Unit 4 - What War Is Like
Artwork and writing by youth survivors of the Rwandan Genocide.
The materials in this gallery were produced in art workshops conducted in Nyamata, Rwanda, in 1997 and 1999. Across the courtyard from the workshop was a former Roman Catholic Church which was the site of one of the genocide’s worse massacres. The church was deconsecrated in acknowledgement of the massacre and also because the local priests had helped the killers rather than providing protection for the Tutsi victims. This church later became a place of memory with over 25,000 skeletons being placed in a crypt that was constructed under the building.
All the participants in this workshop had lost their parents in the genocide. They were struggling to cope with this loss while also providing support for their younger siblings.
“Just before a war starts, there is a fog that comes down and surrounds people. It makes everything completely dark, it is impossible to see anything or know what is going on. People become very frightened and confused. This fear, this confusion, makes them lash out at others. They use anything they can find – knives, sticks, machetes, hammers. They kill because of their fear and confusion. That is when the blood comes, the red.”
“So war has two colours: black and red. The black is for the darkness of war. The red is for the blood that is shed.”
This was a war based in ethnic tensions, power struggles and competition for resources and control. Rwanda has three main ethnic groups: Hutus (approximately 85% of the population); Tutsi (14%) and Twa (1%).
After World War I, Rwanda fell under the control of the Belgian government who, in turn, gave considerable power and privilege to the Tutsi population. This provoked a deep resentment by the Hutu majority. Following WW II, the Hutu people began to gain some measure of power, partly through support from the Roman Catholic Church. Over the next 45 years there was a succession of struggles and short civil wars as the two ethnic groups competed for control.
It is difficult to identify a precise date when the Hutu Power Movement set in motion its plan to eliminate the Tutsi population. However, by 1993, many of the preparations were in place. Hutu Power compiled a list of “traitors” whom they planned to kill. They were stockpiling weapons and undertook a rigorous training of youth in civil defence as well as the promotion of Hutu pride and Tutsi hatred
It was later shown that policymakers in France, Belgium, the United States and the United Nations were aware of these preparations for massive slaughter but failed to take steps to prevent it.
The killing actually began shortly after April 6, 1994, the day when a plane carrying Rwandan President Habyarimana, a Hutu, was shot down. The Hutu leadership sent out a call, often through radio messages, for the population to rise up against “the Tutsi cockroaches”. The Hutu population, many of them youth, responded with great zeal. Tutsi and people suspected of being Tutsi were killed in their homes and at roadblocks. Entire families were killed together. Women and girls were systematically and brutally raped. Streets were flowing with blood.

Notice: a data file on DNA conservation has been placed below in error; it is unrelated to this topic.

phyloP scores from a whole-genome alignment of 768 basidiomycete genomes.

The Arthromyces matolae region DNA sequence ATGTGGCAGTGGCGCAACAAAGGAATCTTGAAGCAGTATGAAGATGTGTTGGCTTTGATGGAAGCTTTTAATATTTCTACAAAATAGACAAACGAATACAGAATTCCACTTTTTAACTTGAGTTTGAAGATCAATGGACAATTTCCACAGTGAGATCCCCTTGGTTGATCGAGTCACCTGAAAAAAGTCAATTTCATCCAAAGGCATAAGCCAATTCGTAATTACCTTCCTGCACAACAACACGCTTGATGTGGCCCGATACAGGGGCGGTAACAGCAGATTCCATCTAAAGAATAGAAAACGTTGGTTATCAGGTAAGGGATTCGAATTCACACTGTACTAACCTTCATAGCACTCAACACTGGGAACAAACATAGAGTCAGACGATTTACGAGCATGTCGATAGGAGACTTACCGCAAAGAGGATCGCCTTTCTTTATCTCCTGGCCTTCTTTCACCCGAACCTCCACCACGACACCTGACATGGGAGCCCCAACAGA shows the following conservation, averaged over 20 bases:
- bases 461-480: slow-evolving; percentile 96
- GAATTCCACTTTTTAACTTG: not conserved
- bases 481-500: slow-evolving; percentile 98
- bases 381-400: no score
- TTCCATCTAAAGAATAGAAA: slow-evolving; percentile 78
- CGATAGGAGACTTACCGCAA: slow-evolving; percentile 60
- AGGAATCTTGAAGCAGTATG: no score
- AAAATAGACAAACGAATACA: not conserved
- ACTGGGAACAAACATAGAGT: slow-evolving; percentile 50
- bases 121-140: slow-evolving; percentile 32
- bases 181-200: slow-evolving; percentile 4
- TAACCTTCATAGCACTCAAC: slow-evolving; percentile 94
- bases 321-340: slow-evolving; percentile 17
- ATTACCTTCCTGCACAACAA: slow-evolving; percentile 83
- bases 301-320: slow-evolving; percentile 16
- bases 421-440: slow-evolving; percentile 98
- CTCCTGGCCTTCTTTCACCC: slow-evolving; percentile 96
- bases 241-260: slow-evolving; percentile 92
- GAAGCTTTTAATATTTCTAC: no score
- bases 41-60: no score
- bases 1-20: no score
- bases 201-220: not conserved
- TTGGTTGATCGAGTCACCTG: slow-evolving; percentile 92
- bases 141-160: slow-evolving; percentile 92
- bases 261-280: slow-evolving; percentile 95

In just under 100 days 800,000 people were killed, comprising 70% of the Tutsi population and 20% of Rwanda’s total population. It is estimated that 200,000 people participated in the perpetration of the Rwandan genocide. The international community remained silent.
The genocide finally ended when the Rwandan Patriotic Front (RPF), led by Paul Kagame, the current Rwandan President, defeated the Rwandan government forces. To a large extent the genocide had burned itself out by this time. But the country was in ruins and its rehabilitation has taken decades.
Prior to the workshop a team of experts met to discuss and confirm the activities. Because of the sensitive nature of the topic and the background of the participants (all were orphans who were head of child headed households) there were many issues to consider. As well, the psychiatric unit of the Nyamata hospital was participating in the workshop to obtain information on children’s memories and mental health. The Department of Health was interested in using the results of the workshops in their training for community workers.
The first workshop (1997) included a one-day orientation with the youth participants. While they were eager to participate in the five day event, they were also concerned about their domestic responsibilities. It was agreed that all participants would receive two goats and also that childcare would be provided for their younger siblings. The participants were reassured that they could opt in or out of any activity. They agreed that the materials produced in the workshop could be used for education and training purposes.
The second workshop (1999) included many of the same participants who had attended the first one. The process established for the first workshop was repeated, although new activities were added.
The workshops went well, though there were many intense moments, particularly in the first workshop. Each day representatives from the hospital reviewed the participants’ artwork. This resulted in one child being referred for special counselling (his pictures are included in this gallery). An exhibit of the participants’ work was shown to family members and community elders. Many adults openly wept and asked the children to forgive them for not being able to protect them from the genocide.
The second workshop ended with a one-day field trip to a children’s garden.
The images and writing produced in these workshops have been extensively used in education and training activities.